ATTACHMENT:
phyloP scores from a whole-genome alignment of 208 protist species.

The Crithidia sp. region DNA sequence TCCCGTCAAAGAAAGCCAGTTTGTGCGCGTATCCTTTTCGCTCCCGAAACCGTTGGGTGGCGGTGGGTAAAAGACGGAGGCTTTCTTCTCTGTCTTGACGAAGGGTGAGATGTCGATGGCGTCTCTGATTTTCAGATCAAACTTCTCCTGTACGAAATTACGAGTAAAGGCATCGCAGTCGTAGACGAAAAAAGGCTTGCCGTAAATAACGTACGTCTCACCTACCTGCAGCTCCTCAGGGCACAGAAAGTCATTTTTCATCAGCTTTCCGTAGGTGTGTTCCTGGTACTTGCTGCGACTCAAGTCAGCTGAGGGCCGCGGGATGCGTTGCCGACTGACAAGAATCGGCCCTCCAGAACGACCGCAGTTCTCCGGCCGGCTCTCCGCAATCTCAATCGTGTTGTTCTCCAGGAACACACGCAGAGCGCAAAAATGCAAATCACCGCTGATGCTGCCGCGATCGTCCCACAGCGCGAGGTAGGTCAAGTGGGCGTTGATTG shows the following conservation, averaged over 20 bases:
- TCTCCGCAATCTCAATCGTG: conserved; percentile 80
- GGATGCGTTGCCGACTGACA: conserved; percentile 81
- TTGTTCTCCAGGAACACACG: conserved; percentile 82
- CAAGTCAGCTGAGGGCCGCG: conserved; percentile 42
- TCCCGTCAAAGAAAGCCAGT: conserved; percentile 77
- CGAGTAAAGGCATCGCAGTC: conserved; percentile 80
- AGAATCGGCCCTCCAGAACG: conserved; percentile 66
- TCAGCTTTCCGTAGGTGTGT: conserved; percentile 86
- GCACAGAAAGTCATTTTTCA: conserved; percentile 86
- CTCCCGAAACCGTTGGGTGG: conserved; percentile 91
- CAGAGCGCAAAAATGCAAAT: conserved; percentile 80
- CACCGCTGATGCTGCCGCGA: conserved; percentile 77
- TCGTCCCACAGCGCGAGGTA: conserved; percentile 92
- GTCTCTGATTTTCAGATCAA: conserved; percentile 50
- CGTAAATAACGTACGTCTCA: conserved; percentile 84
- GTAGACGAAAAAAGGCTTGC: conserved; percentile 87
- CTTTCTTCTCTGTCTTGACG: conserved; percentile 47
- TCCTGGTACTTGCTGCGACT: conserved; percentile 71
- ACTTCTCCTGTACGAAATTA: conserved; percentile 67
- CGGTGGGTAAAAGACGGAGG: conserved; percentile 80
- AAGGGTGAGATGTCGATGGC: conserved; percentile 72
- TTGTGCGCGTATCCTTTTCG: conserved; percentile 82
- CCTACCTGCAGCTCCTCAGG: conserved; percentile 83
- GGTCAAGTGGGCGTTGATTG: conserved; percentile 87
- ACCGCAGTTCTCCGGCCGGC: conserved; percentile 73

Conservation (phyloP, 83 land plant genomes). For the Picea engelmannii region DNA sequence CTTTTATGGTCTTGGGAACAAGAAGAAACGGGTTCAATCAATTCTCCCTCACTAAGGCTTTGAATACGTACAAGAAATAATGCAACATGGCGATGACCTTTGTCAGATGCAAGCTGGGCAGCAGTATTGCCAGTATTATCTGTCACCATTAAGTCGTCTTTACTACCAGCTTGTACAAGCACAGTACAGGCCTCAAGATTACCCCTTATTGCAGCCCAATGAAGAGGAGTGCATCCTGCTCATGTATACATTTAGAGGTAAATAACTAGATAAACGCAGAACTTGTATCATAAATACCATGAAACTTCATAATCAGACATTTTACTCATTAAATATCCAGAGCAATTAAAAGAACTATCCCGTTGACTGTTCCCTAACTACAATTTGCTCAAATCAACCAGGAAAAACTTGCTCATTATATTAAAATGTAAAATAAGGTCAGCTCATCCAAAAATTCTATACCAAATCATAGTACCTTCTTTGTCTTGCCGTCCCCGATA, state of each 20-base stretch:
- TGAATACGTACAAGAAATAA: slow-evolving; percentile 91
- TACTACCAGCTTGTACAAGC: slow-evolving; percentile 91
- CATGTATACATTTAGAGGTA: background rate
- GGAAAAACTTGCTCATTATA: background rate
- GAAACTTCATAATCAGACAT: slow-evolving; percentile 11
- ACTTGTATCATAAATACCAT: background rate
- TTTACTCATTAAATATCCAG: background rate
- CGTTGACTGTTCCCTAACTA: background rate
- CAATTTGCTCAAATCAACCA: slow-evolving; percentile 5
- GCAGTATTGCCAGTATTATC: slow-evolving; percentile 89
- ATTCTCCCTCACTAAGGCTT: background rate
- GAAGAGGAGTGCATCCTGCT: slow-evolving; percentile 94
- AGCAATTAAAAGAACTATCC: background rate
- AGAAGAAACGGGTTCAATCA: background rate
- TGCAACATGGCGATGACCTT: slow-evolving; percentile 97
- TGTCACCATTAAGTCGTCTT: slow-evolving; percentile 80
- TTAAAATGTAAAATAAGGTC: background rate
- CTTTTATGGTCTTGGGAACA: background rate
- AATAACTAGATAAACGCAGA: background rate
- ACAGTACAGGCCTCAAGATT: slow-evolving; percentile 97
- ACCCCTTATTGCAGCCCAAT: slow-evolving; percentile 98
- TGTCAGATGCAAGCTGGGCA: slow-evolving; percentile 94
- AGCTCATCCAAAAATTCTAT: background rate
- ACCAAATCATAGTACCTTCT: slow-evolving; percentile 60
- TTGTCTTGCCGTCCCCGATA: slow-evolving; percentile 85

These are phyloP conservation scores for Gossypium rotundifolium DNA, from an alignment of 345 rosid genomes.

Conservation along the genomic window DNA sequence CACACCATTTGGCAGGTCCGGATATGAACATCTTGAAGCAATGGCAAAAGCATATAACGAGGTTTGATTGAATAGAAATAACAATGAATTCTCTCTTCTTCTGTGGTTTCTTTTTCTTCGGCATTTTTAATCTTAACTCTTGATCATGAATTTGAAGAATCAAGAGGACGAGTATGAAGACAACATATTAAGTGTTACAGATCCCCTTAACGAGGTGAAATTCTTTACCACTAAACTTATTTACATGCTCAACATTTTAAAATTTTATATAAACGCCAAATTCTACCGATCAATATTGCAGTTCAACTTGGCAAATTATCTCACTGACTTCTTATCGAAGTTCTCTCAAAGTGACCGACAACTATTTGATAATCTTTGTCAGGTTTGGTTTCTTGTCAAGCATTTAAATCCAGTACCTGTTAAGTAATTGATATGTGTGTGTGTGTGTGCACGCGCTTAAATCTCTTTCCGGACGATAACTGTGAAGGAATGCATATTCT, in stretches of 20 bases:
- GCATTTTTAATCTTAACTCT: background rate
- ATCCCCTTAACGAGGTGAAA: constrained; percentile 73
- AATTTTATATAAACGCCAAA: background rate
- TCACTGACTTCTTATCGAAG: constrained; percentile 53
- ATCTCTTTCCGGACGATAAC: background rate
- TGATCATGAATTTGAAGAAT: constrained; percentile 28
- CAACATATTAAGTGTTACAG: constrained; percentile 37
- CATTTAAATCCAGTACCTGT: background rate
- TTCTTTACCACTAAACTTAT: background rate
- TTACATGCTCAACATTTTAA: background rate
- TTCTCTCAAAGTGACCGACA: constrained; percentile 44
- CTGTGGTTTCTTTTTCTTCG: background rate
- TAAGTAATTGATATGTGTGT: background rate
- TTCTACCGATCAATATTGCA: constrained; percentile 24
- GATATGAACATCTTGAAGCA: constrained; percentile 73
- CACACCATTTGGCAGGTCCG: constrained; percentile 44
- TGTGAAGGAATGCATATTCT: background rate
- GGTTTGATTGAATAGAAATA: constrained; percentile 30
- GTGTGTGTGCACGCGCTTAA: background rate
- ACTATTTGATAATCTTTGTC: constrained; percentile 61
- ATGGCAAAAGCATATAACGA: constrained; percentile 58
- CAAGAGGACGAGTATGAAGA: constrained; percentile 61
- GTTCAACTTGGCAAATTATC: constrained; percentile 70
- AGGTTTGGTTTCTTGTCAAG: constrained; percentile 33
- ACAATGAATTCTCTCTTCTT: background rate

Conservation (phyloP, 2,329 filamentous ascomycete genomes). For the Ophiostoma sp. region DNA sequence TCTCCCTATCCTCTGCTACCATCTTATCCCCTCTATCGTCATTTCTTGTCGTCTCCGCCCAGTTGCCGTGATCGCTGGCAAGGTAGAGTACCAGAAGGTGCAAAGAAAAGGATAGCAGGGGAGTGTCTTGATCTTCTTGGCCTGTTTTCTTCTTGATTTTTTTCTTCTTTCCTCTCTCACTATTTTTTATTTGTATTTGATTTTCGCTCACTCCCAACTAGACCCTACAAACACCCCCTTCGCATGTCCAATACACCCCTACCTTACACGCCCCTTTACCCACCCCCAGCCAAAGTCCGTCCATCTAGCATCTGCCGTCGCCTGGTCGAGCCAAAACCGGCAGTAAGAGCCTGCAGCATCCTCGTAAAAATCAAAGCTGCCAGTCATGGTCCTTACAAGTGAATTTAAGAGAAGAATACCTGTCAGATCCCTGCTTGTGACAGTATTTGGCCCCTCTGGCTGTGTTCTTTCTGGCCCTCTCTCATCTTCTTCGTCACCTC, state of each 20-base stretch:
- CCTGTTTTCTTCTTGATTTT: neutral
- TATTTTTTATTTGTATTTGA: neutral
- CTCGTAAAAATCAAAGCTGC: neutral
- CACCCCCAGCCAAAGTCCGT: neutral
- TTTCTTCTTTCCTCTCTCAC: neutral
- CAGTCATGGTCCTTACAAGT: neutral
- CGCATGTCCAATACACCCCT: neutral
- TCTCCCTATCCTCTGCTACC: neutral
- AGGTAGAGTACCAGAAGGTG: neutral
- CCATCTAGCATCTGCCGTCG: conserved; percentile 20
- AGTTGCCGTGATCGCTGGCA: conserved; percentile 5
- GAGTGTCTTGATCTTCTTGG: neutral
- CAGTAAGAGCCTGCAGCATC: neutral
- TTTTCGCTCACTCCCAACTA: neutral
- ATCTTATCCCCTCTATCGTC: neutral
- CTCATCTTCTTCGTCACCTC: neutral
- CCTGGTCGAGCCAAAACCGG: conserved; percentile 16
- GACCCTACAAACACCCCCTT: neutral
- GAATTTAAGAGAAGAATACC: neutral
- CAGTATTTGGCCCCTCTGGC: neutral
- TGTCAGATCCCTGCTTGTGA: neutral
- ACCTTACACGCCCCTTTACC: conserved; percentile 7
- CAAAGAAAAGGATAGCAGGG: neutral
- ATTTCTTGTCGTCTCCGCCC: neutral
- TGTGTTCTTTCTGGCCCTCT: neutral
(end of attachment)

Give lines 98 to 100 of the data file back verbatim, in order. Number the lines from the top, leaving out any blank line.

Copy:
- CCTGGTCGAGCCAAAACCGG: conserved; percentile 16
- GACCCTACAAACACCCCCTT: neutral
- GAATTTAAGAGAAGAATACC: neutral